Epigenetic silencing of the gene expression by CpG island hypermethylation has been shown to play an important role in the carcinogenesis of various organs, including the stomach.31, 32, 33 In recent investigations of EBVaGC cases, Kang et al.9 and our own group10 observed high frequencies of promoter methylation in various cancer-related genes such as p14, p15, p16, DAPK, GSTP, TIMP-3 and E-cadherin, but not in hMLH1 and MGMT. This finding suggests that a global but selective DNA hypermethylation of the cellular genes may occur in the EBV-infected epithelial cells. In the present study focusing on the E-cadherin protein of the stomach, we confirmed on a larger scale that nearly all of the carcinoma tissues of EBVaGC showed CpG island methylation of E-cadherin. Furthermore, we demonstrated that abnormal expression occurred in nearly all of EBVaGC cases, while such a correlation was not strictly observed in EBV-negative GC. Since neither mutation nor LOH was observed in EBVaGC, epigenetic silencing is a major mechanism of E-cadherin dysfunction in EBVaGC.
Most of the cases with hypermethylation in the present study showed a heterogeneous staining pattern rather than the reduced type in EBVaGC. This was consistent with our findings from earlier immunohistochemistry studies on p16 showing a marked decrease of p16 expression rather than a total loss of expression. Current studies on gene regulation by promoter methylation fit well with these findings. In cell lines from the human bladder, colon cancers and melanoma, Bender et al.34 found that the expression of p16 is highly affected by the frequency of methylation of the p16 promoter, but not by the presence of the methylation itself. Our study of the microdissection confirmed heterogeneity in the methylation status within each tumor. There are 2 explanations for this heterogeneity: hypermethylation occurs in a subpopulation of the carcinoma. Alternatively, the maintenance of hypermethylation is considerably disturbed in the progression of the carcinoma,35, 36 even though hypermethylation occurs in a uniform manner at early stage of cancer development. Methylation was observed in nearly all of the cases of EBVaGC, and the case showing methylation in all of the samples was the early gastric carcinoma in the present study. Thus, the latter possibility would constitute the most likely mechanism in EBVaGC.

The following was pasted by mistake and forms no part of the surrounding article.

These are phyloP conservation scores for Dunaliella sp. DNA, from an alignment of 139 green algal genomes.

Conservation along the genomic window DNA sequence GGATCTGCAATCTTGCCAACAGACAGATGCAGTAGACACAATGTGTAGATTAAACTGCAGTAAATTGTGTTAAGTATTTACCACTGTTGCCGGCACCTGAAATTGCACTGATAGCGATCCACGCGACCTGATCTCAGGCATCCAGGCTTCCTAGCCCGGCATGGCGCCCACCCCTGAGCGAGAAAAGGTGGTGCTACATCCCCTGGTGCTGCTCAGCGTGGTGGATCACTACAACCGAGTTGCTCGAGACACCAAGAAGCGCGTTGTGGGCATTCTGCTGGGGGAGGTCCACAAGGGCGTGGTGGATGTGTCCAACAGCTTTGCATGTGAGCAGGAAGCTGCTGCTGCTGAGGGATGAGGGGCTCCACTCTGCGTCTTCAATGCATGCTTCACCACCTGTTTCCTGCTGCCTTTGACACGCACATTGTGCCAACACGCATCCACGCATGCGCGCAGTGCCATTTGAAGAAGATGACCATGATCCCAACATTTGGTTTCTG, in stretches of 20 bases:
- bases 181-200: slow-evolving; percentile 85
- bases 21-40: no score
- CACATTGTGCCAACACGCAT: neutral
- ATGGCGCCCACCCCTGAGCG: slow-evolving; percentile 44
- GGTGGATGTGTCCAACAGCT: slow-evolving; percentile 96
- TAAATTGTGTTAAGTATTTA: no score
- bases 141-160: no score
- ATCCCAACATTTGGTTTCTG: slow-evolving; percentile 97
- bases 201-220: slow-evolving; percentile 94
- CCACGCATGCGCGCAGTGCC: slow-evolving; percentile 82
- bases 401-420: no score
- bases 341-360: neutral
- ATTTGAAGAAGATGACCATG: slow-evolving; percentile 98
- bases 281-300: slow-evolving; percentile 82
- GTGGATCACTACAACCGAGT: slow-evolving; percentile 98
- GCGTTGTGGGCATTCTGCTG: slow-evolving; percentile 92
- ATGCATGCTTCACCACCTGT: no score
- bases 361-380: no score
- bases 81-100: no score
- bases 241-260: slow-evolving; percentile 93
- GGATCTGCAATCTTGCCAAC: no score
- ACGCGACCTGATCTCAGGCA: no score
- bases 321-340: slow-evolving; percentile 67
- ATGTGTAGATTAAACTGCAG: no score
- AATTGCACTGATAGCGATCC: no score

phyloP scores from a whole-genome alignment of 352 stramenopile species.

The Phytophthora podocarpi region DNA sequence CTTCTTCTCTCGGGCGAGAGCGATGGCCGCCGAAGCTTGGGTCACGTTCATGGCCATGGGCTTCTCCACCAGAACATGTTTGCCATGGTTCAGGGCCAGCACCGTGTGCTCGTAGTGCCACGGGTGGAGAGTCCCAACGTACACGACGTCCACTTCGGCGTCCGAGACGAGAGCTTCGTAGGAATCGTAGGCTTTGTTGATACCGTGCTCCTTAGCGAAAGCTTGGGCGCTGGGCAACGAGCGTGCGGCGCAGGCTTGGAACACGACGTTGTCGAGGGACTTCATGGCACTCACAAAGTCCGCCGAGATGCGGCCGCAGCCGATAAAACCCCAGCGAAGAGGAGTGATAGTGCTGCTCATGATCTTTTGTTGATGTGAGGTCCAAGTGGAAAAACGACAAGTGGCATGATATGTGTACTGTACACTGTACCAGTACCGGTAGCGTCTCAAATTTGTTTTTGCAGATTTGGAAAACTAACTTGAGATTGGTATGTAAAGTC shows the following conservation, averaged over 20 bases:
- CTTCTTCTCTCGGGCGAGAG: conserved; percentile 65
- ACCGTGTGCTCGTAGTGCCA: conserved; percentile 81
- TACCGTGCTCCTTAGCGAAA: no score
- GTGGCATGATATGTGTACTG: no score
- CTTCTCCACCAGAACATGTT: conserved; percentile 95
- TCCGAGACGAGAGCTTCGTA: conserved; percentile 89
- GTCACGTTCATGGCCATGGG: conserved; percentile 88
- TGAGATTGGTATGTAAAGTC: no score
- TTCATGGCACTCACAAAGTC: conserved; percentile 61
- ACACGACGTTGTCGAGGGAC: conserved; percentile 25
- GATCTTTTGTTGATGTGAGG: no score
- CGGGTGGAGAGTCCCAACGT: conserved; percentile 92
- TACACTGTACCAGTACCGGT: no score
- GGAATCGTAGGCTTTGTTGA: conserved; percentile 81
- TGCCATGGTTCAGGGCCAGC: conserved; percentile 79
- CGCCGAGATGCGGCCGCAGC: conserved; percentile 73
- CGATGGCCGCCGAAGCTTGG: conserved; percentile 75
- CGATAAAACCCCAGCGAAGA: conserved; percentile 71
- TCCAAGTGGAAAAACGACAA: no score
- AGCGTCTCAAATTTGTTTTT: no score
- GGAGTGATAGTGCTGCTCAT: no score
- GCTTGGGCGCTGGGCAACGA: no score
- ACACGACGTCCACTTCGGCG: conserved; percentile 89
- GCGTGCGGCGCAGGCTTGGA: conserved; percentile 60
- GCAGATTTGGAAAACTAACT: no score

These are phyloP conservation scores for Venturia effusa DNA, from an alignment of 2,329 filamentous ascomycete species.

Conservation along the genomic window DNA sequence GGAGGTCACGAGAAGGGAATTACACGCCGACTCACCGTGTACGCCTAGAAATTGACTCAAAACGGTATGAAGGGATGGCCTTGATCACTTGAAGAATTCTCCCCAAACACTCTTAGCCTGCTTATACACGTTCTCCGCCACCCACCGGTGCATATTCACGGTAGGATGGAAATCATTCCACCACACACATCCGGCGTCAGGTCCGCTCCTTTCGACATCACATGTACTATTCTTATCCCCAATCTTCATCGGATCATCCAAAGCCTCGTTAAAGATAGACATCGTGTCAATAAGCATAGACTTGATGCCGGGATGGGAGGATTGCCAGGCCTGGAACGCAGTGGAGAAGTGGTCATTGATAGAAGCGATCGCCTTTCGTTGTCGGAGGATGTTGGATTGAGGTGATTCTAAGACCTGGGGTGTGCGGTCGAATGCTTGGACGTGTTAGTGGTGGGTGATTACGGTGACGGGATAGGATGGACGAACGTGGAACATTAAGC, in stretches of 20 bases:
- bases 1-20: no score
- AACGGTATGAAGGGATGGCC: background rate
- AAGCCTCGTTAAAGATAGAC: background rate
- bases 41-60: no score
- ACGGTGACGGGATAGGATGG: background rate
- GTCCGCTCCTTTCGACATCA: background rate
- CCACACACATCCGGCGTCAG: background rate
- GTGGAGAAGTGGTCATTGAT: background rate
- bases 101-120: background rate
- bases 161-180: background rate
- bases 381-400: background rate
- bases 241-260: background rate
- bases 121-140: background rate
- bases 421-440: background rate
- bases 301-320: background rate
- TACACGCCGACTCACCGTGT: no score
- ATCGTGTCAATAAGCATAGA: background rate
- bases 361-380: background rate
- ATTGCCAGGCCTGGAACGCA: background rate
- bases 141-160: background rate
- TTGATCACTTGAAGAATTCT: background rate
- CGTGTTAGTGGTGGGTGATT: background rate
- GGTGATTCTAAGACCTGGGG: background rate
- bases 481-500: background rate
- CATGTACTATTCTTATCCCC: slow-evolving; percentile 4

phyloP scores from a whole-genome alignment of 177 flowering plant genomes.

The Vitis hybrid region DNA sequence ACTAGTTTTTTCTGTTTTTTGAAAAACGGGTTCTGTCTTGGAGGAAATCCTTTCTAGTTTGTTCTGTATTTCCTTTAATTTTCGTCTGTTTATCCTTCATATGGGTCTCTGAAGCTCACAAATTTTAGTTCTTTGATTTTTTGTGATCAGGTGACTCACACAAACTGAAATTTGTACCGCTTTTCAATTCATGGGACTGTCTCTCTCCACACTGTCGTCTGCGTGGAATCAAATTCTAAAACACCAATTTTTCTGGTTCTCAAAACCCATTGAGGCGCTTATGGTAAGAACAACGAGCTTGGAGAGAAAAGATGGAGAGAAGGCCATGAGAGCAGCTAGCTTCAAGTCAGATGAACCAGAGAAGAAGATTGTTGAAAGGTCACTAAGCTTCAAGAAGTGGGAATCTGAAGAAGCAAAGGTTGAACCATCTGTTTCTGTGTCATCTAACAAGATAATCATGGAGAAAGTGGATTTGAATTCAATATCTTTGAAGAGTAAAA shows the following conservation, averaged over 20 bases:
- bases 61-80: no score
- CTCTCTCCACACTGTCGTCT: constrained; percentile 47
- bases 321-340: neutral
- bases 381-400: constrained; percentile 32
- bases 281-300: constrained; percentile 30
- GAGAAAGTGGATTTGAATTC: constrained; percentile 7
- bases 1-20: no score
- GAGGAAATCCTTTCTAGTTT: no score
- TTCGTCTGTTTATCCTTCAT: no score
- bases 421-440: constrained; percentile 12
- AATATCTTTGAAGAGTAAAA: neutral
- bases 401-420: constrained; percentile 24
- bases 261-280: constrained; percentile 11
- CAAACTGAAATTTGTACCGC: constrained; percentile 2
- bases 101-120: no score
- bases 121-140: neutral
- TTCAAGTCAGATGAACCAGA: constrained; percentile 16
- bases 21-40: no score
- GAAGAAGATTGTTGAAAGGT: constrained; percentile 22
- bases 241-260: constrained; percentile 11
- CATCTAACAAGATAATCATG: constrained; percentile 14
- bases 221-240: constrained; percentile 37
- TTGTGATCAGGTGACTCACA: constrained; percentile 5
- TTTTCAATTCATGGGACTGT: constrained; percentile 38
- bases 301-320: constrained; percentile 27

As for the discrepancy between promoter methylation and gene expression in EBV-negative GC, regional heterogeneity of promoter methylation might exert in the cases of positive methylation but normal expression. On the other hand, in the cases of negative methylation but abnormal expression, at least 3 mechanisms37 are possible: gene mutation,18, 30 posttranslational truncation or modification38 and transcriptional repressor.38, 39, 40, 41 Thus, other than EBVaGC, further studies are necessary to disclose the regulation of E-cadherin gene expression in GC.
As an additional result, the present study provides some detailed statistical insights into the correlation between promoter methylation, gene expression/localization, tumor stages and tumor type in EBV-negative GC. In the intestinal-type EBV-negative GC, promoter hypermethylation of E-cadherin was correlated with both lymph node metastasis and invasion beyond the muscular layer. Since promoter methylation was not faithfully reflected in overall gene expression, promoter-methylated subpopulation within the tumor may play a primary role in the progression of this type of gastric carcinoma. On the other hand, the frequency of hypermethylation decreased from 100% to 59% as the carcinomas progressed from early to advanced in diffuse type. The maintenance of hypermethylation may be considerably disturbed in the progression of the carcinoma of the diffuse type of EBV-negative GC, as in the case of EBVaGC.
In conclusion, in addition to p16, the abnormality of E-cadherin expression caused by the aberrant methylation of E-cadherin gene promoter is closely associated with the development of EBVaGC. As the significance of aberrant methylation of E-cadherin differs between EBVaGC and EBV-negative GC, we can conclude that the recognition of this type of gastric carcinoma is critical for the evaluation of carcinogenesis of the stomach.